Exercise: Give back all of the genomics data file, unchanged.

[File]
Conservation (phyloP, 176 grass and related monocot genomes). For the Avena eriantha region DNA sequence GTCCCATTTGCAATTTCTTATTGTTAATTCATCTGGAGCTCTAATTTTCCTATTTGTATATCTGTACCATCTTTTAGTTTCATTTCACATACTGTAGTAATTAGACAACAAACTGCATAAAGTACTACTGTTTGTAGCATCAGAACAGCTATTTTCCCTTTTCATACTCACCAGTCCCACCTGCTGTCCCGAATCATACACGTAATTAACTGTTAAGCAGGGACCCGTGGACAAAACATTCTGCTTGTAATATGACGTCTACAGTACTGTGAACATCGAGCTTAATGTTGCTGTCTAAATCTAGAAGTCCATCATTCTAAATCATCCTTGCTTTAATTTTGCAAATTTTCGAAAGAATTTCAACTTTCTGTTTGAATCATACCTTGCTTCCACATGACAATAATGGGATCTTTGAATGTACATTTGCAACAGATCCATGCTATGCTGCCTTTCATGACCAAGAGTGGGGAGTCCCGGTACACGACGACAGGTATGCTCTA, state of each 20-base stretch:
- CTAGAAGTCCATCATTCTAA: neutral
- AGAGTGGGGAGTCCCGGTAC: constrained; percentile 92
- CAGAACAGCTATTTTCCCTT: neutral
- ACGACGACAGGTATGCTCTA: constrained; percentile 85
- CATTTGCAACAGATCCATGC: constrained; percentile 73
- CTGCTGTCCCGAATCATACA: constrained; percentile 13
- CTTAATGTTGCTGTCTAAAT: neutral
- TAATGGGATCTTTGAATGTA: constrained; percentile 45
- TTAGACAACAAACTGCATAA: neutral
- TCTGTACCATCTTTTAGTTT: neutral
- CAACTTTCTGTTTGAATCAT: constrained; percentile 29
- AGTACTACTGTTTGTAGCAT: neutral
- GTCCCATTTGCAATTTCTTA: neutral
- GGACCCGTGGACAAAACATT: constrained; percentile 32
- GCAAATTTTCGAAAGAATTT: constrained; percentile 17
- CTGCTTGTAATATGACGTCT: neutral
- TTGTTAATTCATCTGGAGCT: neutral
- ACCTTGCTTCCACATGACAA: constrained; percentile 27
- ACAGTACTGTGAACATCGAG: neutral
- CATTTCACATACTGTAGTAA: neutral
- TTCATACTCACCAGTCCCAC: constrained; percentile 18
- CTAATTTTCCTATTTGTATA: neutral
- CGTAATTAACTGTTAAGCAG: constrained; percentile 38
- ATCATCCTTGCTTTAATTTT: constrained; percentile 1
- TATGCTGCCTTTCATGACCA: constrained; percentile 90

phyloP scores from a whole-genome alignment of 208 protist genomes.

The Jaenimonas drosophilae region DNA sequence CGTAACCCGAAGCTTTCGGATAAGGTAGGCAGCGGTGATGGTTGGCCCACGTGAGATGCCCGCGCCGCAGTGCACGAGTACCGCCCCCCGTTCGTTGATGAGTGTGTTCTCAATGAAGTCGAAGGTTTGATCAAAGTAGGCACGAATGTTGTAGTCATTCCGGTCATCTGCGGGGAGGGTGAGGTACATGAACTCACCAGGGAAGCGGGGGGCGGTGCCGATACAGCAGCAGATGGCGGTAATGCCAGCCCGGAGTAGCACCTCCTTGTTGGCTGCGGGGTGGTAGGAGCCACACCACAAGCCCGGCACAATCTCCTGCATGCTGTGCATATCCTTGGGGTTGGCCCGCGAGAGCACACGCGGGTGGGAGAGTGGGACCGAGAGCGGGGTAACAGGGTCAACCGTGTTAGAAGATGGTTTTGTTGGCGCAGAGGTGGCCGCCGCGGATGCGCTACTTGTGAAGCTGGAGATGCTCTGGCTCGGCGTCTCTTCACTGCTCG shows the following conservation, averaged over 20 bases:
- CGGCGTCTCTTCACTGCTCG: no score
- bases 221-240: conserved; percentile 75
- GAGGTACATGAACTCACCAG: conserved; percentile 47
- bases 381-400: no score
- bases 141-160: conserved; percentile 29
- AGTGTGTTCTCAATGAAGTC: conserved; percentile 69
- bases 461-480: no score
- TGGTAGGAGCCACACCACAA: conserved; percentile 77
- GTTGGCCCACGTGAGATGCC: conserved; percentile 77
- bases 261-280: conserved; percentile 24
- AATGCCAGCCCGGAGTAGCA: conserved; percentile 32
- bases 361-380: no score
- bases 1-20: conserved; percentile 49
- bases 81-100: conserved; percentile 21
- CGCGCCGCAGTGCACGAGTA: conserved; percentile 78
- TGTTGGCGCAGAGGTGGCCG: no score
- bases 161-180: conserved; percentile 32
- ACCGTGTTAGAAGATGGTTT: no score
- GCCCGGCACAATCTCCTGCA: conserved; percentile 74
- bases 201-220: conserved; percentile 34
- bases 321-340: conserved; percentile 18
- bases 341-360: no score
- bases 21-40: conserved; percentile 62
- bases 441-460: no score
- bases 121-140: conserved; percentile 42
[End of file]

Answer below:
Conservation (phyloP, 176 grass and related monocot genomes). For the Avena eriantha region DNA sequence GTCCCATTTGCAATTTCTTATTGTTAATTCATCTGGAGCTCTAATTTTCCTATTTGTATATCTGTACCATCTTTTAGTTTCATTTCACATACTGTAGTAATTAGACAACAAACTGCATAAAGTACTACTGTTTGTAGCATCAGAACAGCTATTTTCCCTTTTCATACTCACCAGTCCCACCTGCTGTCCCGAATCATACACGTAATTAACTGTTAAGCAGGGACCCGTGGACAAAACATTCTGCTTGTAATATGACGTCTACAGTACTGTGAACATCGAGCTTAATGTTGCTGTCTAAATCTAGAAGTCCATCATTCTAAATCATCCTTGCTTTAATTTTGCAAATTTTCGAAAGAATTTCAACTTTCTGTTTGAATCATACCTTGCTTCCACATGACAATAATGGGATCTTTGAATGTACATTTGCAACAGATCCATGCTATGCTGCCTTTCATGACCAAGAGTGGGGAGTCCCGGTACACGACGACAGGTATGCTCTA, state of each 20-base stretch:
- CTAGAAGTCCATCATTCTAA: neutral
- AGAGTGGGGAGTCCCGGTAC: constrained; percentile 92
- CAGAACAGCTATTTTCCCTT: neutral
- ACGACGACAGGTATGCTCTA: constrained; percentile 85
- CATTTGCAACAGATCCATGC: constrained; percentile 73
- CTGCTGTCCCGAATCATACA: constrained; percentile 13
- CTTAATGTTGCTGTCTAAAT: neutral
- TAATGGGATCTTTGAATGTA: constrained; percentile 45
- TTAGACAACAAACTGCATAA: neutral
- TCTGTACCATCTTTTAGTTT: neutral
- CAACTTTCTGTTTGAATCAT: constrained; percentile 29
- AGTACTACTGTTTGTAGCAT: neutral
- GTCCCATTTGCAATTTCTTA: neutral
- GGACCCGTGGACAAAACATT: constrained; percentile 32
- GCAAATTTTCGAAAGAATTT: constrained; percentile 17
- CTGCTTGTAATATGACGTCT: neutral
- TTGTTAATTCATCTGGAGCT: neutral
- ACCTTGCTTCCACATGACAA: constrained; percentile 27
- ACAGTACTGTGAACATCGAG: neutral
- CATTTCACATACTGTAGTAA: neutral
- TTCATACTCACCAGTCCCAC: constrained; percentile 18
- CTAATTTTCCTATTTGTATA: neutral
- CGTAATTAACTGTTAAGCAG: constrained; percentile 38
- ATCATCCTTGCTTTAATTTT: constrained; percentile 1
- TATGCTGCCTTTCATGACCA: constrained; percentile 90

phyloP scores from a whole-genome alignment of 208 protist genomes.

The Jaenimonas drosophilae region DNA sequence CGTAACCCGAAGCTTTCGGATAAGGTAGGCAGCGGTGATGGTTGGCCCACGTGAGATGCCCGCGCCGCAGTGCACGAGTACCGCCCCCCGTTCGTTGATGAGTGTGTTCTCAATGAAGTCGAAGGTTTGATCAAAGTAGGCACGAATGTTGTAGTCATTCCGGTCATCTGCGGGGAGGGTGAGGTACATGAACTCACCAGGGAAGCGGGGGGCGGTGCCGATACAGCAGCAGATGGCGGTAATGCCAGCCCGGAGTAGCACCTCCTTGTTGGCTGCGGGGTGGTAGGAGCCACACCACAAGCCCGGCACAATCTCCTGCATGCTGTGCATATCCTTGGGGTTGGCCCGCGAGAGCACACGCGGGTGGGAGAGTGGGACCGAGAGCGGGGTAACAGGGTCAACCGTGTTAGAAGATGGTTTTGTTGGCGCAGAGGTGGCCGCCGCGGATGCGCTACTTGTGAAGCTGGAGATGCTCTGGCTCGGCGTCTCTTCACTGCTCG shows the following conservation, averaged over 20 bases:
- CGGCGTCTCTTCACTGCTCG: no score
- bases 221-240: conserved; percentile 75
- GAGGTACATGAACTCACCAG: conserved; percentile 47
- bases 381-400: no score
- bases 141-160: conserved; percentile 29
- AGTGTGTTCTCAATGAAGTC: conserved; percentile 69
- bases 461-480: no score
- TGGTAGGAGCCACACCACAA: conserved; percentile 77
- GTTGGCCCACGTGAGATGCC: conserved; percentile 77
- bases 261-280: conserved; percentile 24
- AATGCCAGCCCGGAGTAGCA: conserved; percentile 32
- bases 361-380: no score
- bases 1-20: conserved; percentile 49
- bases 81-100: conserved; percentile 21
- CGCGCCGCAGTGCACGAGTA: conserved; percentile 78
- TGTTGGCGCAGAGGTGGCCG: no score
- bases 161-180: conserved; percentile 32
- ACCGTGTTAGAAGATGGTTT: no score
- GCCCGGCACAATCTCCTGCA: conserved; percentile 74
- bases 201-220: conserved; percentile 34
- bases 321-340: conserved; percentile 18
- bases 341-360: no score
- bases 21-40: conserved; percentile 62
- bases 441-460: no score
- bases 121-140: conserved; percentile 42